ViGuard Health called on the FDA to declare pyridoxamine to be a dietary supplement and no longer authorized for investigation as a new drug.
At issue is a clause in the Dietary Supplement Health and Education Act that seeks to avoid regulatory overlap between drugs and supplements. In 2009, the FDA denied a petition to classify pyridoxamine as a dietary supplement — noting that under DSHEA’s prior market clause, dietary supplements cannot include products authorized for investigation as a new drug, antibiotic or biologic with clinical investigations underway.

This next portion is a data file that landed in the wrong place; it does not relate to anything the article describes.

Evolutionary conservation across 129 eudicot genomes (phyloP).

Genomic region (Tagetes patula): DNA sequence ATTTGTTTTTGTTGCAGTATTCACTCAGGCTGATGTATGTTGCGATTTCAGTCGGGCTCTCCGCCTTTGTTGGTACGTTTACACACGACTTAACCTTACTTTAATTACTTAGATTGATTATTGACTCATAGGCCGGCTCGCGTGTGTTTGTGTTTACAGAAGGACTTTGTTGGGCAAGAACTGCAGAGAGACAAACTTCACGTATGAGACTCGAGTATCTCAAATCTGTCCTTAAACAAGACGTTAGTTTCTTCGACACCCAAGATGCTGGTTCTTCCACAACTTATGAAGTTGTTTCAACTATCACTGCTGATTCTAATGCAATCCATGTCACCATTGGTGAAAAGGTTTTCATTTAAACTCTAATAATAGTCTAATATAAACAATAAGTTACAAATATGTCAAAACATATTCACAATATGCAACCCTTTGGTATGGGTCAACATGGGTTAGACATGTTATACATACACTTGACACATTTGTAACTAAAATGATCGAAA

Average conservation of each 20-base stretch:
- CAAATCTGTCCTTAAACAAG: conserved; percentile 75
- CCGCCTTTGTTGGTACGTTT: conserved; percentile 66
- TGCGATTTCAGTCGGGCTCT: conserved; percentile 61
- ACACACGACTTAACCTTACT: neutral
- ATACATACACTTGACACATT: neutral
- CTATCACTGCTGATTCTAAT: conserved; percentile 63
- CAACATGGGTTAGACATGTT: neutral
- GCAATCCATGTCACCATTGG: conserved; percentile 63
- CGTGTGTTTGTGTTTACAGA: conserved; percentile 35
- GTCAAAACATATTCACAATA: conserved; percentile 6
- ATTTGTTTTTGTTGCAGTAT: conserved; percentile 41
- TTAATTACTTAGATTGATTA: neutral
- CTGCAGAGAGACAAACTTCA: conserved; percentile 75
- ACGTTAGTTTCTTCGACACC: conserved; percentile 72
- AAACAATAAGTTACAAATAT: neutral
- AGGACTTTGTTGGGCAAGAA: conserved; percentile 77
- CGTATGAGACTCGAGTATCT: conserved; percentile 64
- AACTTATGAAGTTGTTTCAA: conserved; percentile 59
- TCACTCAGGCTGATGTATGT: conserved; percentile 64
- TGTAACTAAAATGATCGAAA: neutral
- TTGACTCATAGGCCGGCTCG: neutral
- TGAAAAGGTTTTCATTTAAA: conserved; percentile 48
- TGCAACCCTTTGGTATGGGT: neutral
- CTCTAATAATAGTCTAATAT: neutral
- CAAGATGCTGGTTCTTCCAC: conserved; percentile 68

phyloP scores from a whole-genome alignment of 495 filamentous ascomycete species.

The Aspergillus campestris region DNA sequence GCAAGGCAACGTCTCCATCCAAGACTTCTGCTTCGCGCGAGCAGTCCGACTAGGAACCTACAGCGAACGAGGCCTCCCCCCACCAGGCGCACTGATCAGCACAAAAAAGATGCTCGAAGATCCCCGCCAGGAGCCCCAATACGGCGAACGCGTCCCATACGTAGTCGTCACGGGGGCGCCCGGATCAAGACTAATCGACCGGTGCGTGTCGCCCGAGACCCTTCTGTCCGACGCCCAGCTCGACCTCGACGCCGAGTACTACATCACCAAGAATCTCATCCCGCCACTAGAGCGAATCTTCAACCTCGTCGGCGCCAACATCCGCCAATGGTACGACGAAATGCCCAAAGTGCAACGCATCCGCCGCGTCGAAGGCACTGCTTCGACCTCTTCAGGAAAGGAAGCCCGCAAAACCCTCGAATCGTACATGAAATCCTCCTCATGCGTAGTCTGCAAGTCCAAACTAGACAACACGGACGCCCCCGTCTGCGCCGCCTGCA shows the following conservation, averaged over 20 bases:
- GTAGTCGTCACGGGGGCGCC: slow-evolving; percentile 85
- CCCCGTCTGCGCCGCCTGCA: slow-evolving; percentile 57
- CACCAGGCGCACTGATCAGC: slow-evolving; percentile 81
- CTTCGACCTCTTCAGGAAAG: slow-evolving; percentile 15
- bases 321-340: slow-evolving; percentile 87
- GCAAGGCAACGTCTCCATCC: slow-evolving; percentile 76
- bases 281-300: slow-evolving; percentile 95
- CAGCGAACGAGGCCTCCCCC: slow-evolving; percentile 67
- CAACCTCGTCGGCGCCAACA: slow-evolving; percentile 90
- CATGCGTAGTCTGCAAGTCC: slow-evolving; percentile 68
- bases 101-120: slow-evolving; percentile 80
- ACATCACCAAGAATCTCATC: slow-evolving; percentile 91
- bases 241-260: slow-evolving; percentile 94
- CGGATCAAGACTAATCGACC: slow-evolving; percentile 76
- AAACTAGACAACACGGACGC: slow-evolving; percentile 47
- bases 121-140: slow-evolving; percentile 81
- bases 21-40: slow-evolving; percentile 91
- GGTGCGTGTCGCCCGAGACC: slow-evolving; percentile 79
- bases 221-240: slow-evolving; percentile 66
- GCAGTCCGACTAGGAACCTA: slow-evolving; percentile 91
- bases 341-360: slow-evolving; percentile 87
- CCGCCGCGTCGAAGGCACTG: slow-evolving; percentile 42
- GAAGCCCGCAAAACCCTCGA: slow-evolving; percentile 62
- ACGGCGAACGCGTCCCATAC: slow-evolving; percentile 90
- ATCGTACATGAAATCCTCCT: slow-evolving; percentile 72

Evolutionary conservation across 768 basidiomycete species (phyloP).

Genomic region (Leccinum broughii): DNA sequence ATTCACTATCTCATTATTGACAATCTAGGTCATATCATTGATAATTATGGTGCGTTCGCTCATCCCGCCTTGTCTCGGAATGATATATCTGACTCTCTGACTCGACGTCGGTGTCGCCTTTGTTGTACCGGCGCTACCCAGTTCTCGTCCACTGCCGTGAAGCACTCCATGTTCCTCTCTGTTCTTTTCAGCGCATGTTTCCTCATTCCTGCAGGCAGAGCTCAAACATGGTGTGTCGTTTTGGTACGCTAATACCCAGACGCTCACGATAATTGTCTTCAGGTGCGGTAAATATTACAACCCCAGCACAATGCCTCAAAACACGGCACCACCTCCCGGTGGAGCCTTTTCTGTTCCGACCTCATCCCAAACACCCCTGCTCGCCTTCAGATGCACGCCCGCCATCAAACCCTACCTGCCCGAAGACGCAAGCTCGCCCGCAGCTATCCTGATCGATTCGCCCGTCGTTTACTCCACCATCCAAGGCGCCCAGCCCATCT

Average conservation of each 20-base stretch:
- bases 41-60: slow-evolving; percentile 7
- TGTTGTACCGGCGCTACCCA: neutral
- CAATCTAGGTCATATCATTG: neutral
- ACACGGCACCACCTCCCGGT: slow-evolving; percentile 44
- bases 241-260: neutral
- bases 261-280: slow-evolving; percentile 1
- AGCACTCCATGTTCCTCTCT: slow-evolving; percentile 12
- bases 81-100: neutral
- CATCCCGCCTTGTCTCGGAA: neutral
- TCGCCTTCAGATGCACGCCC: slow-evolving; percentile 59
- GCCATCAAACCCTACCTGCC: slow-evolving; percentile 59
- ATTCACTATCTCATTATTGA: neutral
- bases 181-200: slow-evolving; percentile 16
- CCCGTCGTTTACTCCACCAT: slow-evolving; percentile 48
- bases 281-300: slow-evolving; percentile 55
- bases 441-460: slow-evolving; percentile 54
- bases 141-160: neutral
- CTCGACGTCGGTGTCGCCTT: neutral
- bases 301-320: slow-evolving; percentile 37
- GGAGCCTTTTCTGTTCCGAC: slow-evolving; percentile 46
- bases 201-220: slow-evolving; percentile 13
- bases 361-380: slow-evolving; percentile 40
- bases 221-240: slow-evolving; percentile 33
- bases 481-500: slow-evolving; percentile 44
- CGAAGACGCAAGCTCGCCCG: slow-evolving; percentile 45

ViGuard says pyridoxamine is no longer being investigated as a drug so it should not be excluded from the definition of dietary supplement. However, it’s not clear whether the prior market clause applies once a product is no longer investigational. In its petition, ViGuard argues the statute language, draft guidance and legislative intent all suggest it is not intended to be permanent.